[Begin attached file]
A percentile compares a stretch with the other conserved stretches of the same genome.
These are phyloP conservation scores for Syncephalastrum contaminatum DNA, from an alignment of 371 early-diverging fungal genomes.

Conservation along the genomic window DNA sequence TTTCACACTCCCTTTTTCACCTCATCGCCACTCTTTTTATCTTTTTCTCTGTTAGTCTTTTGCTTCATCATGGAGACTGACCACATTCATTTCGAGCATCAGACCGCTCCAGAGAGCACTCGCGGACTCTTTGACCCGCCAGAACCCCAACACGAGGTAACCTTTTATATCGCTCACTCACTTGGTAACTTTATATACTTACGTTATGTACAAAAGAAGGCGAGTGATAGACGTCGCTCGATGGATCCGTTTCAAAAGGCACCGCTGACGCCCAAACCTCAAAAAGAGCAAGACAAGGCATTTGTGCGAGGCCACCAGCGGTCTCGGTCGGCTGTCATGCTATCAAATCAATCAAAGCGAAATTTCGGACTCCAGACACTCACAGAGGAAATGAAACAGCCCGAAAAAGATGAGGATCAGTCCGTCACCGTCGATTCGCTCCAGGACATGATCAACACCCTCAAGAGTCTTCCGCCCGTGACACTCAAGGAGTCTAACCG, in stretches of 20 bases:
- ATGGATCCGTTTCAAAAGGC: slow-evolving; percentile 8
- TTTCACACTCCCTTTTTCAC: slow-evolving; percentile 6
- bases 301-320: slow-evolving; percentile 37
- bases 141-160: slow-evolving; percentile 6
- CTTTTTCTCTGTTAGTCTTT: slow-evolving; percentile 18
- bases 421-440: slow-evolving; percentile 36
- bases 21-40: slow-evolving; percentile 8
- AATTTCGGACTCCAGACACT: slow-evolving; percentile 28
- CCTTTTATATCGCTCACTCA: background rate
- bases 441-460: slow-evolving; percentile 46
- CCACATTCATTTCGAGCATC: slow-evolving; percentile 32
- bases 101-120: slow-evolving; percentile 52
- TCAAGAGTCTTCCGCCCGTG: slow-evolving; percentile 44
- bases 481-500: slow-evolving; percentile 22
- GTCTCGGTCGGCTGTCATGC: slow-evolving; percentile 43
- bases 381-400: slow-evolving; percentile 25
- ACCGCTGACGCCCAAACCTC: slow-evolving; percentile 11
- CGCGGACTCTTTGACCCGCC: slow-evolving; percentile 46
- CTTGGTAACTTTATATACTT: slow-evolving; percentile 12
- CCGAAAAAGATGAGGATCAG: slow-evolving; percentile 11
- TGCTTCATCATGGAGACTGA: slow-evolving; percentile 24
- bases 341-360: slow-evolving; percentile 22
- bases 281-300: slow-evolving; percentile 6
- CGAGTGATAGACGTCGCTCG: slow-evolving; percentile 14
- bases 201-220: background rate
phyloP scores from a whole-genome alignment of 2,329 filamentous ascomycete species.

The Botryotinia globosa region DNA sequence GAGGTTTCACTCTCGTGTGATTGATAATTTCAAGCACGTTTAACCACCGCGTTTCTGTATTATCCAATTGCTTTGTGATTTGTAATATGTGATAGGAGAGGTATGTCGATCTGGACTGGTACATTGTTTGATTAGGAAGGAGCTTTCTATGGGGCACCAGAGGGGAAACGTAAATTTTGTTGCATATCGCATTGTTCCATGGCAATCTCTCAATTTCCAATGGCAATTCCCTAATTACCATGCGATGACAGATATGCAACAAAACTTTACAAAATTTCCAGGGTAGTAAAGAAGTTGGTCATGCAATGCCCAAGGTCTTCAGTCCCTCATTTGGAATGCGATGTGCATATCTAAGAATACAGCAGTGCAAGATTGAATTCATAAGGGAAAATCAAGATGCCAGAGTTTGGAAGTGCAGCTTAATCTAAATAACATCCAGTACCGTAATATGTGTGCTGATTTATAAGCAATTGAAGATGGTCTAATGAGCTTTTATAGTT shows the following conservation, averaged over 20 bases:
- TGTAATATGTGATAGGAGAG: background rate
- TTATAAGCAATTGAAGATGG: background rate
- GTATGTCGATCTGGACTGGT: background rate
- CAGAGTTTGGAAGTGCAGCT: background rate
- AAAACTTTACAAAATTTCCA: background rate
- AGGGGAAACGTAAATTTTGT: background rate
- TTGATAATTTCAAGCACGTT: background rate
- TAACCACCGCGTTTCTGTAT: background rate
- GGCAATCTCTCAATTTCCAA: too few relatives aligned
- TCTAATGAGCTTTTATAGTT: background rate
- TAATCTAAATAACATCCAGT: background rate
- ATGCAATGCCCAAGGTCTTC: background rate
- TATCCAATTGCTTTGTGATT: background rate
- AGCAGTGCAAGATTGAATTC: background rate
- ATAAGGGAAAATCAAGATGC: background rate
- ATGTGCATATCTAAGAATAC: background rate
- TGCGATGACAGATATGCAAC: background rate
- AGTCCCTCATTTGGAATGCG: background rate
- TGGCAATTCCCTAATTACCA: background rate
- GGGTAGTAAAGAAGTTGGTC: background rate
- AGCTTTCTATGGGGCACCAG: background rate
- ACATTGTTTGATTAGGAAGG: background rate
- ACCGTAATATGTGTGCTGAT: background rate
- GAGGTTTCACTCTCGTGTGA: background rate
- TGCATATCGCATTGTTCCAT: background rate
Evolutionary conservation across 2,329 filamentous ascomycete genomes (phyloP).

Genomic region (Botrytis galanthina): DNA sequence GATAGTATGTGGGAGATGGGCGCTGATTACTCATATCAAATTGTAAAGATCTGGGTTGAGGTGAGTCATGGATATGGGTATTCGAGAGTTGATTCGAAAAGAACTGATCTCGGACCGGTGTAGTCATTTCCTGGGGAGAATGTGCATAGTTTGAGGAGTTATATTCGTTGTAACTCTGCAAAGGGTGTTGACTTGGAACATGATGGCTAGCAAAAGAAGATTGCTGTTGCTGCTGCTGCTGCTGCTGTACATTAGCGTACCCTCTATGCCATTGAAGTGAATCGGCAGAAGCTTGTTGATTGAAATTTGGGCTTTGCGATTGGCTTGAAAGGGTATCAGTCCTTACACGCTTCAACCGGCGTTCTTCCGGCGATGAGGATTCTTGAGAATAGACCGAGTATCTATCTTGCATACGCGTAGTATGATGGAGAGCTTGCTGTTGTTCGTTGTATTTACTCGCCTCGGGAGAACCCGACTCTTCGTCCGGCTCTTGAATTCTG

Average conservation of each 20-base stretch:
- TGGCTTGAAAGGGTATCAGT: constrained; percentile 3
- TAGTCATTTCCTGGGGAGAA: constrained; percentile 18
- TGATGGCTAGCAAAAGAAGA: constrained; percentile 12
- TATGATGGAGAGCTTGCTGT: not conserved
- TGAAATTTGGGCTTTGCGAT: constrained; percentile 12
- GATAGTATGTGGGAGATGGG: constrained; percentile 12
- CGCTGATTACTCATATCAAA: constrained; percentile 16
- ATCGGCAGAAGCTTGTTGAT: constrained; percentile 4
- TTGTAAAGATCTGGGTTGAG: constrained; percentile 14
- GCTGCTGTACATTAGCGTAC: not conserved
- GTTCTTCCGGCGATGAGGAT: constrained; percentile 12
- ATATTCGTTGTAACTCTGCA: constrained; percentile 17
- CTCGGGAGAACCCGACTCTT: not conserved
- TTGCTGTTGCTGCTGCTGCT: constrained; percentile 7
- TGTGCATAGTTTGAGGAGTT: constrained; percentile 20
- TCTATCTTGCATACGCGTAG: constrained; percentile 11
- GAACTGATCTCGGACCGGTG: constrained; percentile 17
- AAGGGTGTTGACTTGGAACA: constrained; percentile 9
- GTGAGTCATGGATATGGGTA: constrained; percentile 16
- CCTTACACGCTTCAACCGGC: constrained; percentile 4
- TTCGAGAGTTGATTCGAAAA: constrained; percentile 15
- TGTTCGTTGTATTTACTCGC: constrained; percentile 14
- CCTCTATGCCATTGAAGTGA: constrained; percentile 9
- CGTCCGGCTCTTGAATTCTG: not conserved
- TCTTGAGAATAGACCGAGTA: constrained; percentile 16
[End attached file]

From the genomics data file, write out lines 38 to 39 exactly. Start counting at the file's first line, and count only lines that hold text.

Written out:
- TAACCACCGCGTTTCTGTAT: background rate
- GGCAATCTCTCAATTTCCAA: too few relatives aligned